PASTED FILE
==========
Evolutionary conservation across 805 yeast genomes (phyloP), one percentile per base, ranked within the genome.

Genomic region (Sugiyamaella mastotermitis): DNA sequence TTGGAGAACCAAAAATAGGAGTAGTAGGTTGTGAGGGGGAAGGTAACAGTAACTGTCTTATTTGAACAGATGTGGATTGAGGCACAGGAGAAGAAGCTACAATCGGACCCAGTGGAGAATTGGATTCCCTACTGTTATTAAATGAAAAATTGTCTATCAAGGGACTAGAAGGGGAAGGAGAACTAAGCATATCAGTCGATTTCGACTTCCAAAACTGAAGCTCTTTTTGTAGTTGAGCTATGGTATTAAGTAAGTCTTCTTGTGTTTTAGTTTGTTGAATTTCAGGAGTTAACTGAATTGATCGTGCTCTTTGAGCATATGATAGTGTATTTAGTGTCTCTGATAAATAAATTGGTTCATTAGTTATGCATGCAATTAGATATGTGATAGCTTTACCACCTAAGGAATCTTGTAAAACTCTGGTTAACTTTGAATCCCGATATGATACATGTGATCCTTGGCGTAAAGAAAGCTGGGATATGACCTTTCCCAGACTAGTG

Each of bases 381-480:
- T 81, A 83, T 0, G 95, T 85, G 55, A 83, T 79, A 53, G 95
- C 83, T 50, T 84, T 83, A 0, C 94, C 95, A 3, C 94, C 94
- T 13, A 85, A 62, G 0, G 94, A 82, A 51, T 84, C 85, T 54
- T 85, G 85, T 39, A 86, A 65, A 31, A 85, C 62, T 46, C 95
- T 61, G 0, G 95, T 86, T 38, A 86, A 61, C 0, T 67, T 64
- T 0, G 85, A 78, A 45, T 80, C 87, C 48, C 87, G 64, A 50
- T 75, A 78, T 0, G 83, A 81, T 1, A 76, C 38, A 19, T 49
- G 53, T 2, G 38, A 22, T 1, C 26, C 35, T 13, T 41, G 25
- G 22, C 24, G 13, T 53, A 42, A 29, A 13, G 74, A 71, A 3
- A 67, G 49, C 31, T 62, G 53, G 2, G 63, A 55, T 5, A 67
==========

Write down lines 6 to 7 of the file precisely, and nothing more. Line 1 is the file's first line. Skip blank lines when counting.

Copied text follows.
- T 13, A 85, A 62, G 0, G 94, A 82, A 51, T 84, C 85, T 54
- T 85, G 85, T 39, A 86, A 65, A 31, A 85, C 62, T 46, C 95